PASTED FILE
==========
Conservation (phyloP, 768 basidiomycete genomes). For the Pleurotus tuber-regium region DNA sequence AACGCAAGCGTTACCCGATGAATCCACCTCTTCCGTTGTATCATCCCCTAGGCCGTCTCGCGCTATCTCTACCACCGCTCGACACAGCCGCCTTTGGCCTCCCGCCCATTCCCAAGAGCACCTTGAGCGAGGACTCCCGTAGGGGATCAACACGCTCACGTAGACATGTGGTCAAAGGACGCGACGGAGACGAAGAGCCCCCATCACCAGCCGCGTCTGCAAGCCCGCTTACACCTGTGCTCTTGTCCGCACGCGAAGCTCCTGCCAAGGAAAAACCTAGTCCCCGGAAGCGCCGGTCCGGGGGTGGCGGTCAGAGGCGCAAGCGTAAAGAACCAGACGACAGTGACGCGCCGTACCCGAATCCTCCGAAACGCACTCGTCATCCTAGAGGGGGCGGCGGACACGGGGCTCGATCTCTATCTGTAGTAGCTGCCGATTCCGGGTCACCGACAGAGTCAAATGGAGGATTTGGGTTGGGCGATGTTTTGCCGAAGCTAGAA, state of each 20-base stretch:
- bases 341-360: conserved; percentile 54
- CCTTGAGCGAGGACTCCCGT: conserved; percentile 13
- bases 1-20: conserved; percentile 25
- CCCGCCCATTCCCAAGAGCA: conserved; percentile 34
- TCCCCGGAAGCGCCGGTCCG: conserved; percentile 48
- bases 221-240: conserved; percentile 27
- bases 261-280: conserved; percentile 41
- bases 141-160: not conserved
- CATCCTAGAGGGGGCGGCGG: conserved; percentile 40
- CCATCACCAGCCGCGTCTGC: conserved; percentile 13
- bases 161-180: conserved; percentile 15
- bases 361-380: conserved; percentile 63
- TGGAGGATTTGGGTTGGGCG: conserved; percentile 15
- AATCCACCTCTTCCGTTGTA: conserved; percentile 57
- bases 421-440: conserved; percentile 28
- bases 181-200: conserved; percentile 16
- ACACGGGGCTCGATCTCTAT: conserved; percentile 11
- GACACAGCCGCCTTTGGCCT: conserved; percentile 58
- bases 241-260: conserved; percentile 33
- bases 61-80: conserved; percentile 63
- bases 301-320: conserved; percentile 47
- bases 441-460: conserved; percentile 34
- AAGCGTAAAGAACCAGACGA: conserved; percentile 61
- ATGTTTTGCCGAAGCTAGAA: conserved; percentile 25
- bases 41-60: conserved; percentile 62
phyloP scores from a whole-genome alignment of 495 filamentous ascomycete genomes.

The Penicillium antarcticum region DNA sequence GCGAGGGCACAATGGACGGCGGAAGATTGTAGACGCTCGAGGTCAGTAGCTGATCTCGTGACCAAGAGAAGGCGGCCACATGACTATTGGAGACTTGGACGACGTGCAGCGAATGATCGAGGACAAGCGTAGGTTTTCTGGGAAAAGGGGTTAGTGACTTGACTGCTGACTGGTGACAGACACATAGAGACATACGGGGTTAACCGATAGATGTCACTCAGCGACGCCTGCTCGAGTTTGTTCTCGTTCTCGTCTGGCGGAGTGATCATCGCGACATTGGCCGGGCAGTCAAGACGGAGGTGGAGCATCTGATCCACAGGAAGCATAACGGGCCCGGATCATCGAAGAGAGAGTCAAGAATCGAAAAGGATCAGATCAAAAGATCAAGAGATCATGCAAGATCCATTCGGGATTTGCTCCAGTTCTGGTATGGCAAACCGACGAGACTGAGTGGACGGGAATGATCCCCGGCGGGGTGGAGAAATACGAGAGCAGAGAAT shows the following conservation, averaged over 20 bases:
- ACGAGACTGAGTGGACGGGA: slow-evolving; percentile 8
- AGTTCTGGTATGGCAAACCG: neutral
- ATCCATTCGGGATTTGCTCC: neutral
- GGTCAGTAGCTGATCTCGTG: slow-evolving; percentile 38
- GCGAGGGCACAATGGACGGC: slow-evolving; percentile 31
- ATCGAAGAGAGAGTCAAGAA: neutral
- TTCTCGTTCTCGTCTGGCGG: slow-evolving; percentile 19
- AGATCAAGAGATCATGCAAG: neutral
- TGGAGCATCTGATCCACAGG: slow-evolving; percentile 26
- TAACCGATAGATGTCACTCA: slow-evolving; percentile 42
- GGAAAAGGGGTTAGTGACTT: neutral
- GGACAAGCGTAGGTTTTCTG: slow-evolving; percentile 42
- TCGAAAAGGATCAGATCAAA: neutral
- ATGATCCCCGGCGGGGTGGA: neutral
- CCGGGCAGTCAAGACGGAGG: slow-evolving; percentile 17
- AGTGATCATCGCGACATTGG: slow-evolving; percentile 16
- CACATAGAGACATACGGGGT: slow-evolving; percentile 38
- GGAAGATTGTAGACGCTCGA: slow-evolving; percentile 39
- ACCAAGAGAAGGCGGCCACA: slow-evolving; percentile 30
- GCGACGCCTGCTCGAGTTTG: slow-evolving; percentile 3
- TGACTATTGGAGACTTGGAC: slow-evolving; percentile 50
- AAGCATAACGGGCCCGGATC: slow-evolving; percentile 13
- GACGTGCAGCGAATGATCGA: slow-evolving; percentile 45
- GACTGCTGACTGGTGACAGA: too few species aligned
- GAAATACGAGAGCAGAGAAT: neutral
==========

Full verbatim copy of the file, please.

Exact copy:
Conservation (phyloP, 768 basidiomycete genomes). For the Pleurotus tuber-regium region DNA sequence AACGCAAGCGTTACCCGATGAATCCACCTCTTCCGTTGTATCATCCCCTAGGCCGTCTCGCGCTATCTCTACCACCGCTCGACACAGCCGCCTTTGGCCTCCCGCCCATTCCCAAGAGCACCTTGAGCGAGGACTCCCGTAGGGGATCAACACGCTCACGTAGACATGTGGTCAAAGGACGCGACGGAGACGAAGAGCCCCCATCACCAGCCGCGTCTGCAAGCCCGCTTACACCTGTGCTCTTGTCCGCACGCGAAGCTCCTGCCAAGGAAAAACCTAGTCCCCGGAAGCGCCGGTCCGGGGGTGGCGGTCAGAGGCGCAAGCGTAAAGAACCAGACGACAGTGACGCGCCGTACCCGAATCCTCCGAAACGCACTCGTCATCCTAGAGGGGGCGGCGGACACGGGGCTCGATCTCTATCTGTAGTAGCTGCCGATTCCGGGTCACCGACAGAGTCAAATGGAGGATTTGGGTTGGGCGATGTTTTGCCGAAGCTAGAA, state of each 20-base stretch:
- bases 341-360: conserved; percentile 54
- CCTTGAGCGAGGACTCCCGT: conserved; percentile 13
- bases 1-20: conserved; percentile 25
- CCCGCCCATTCCCAAGAGCA: conserved; percentile 34
- TCCCCGGAAGCGCCGGTCCG: conserved; percentile 48
- bases 221-240: conserved; percentile 27
- bases 261-280: conserved; percentile 41
- bases 141-160: not conserved
- CATCCTAGAGGGGGCGGCGG: conserved; percentile 40
- CCATCACCAGCCGCGTCTGC: conserved; percentile 13
- bases 161-180: conserved; percentile 15
- bases 361-380: conserved; percentile 63
- TGGAGGATTTGGGTTGGGCG: conserved; percentile 15
- AATCCACCTCTTCCGTTGTA: conserved; percentile 57
- bases 421-440: conserved; percentile 28
- bases 181-200: conserved; percentile 16
- ACACGGGGCTCGATCTCTAT: conserved; percentile 11
- GACACAGCCGCCTTTGGCCT: conserved; percentile 58
- bases 241-260: conserved; percentile 33
- bases 61-80: conserved; percentile 63
- bases 301-320: conserved; percentile 47
- bases 441-460: conserved; percentile 34
- AAGCGTAAAGAACCAGACGA: conserved; percentile 61
- ATGTTTTGCCGAAGCTAGAA: conserved; percentile 25
- bases 41-60: conserved; percentile 62
phyloP scores from a whole-genome alignment of 495 filamentous ascomycete genomes.

The Penicillium antarcticum region DNA sequence GCGAGGGCACAATGGACGGCGGAAGATTGTAGACGCTCGAGGTCAGTAGCTGATCTCGTGACCAAGAGAAGGCGGCCACATGACTATTGGAGACTTGGACGACGTGCAGCGAATGATCGAGGACAAGCGTAGGTTTTCTGGGAAAAGGGGTTAGTGACTTGACTGCTGACTGGTGACAGACACATAGAGACATACGGGGTTAACCGATAGATGTCACTCAGCGACGCCTGCTCGAGTTTGTTCTCGTTCTCGTCTGGCGGAGTGATCATCGCGACATTGGCCGGGCAGTCAAGACGGAGGTGGAGCATCTGATCCACAGGAAGCATAACGGGCCCGGATCATCGAAGAGAGAGTCAAGAATCGAAAAGGATCAGATCAAAAGATCAAGAGATCATGCAAGATCCATTCGGGATTTGCTCCAGTTCTGGTATGGCAAACCGACGAGACTGAGTGGACGGGAATGATCCCCGGCGGGGTGGAGAAATACGAGAGCAGAGAAT shows the following conservation, averaged over 20 bases:
- ACGAGACTGAGTGGACGGGA: slow-evolving; percentile 8
- AGTTCTGGTATGGCAAACCG: neutral
- ATCCATTCGGGATTTGCTCC: neutral
- GGTCAGTAGCTGATCTCGTG: slow-evolving; percentile 38
- GCGAGGGCACAATGGACGGC: slow-evolving; percentile 31
- ATCGAAGAGAGAGTCAAGAA: neutral
- TTCTCGTTCTCGTCTGGCGG: slow-evolving; percentile 19
- AGATCAAGAGATCATGCAAG: neutral
- TGGAGCATCTGATCCACAGG: slow-evolving; percentile 26
- TAACCGATAGATGTCACTCA: slow-evolving; percentile 42
- GGAAAAGGGGTTAGTGACTT: neutral
- GGACAAGCGTAGGTTTTCTG: slow-evolving; percentile 42
- TCGAAAAGGATCAGATCAAA: neutral
- ATGATCCCCGGCGGGGTGGA: neutral
- CCGGGCAGTCAAGACGGAGG: slow-evolving; percentile 17
- AGTGATCATCGCGACATTGG: slow-evolving; percentile 16
- CACATAGAGACATACGGGGT: slow-evolving; percentile 38
- GGAAGATTGTAGACGCTCGA: slow-evolving; percentile 39
- ACCAAGAGAAGGCGGCCACA: slow-evolving; percentile 30
- GCGACGCCTGCTCGAGTTTG: slow-evolving; percentile 3
- TGACTATTGGAGACTTGGAC: slow-evolving; percentile 50
- AAGCATAACGGGCCCGGATC: slow-evolving; percentile 13
- GACGTGCAGCGAATGATCGA: slow-evolving; percentile 45
- GACTGCTGACTGGTGACAGA: too few species aligned
- GAAATACGAGAGCAGAGAAT: neutral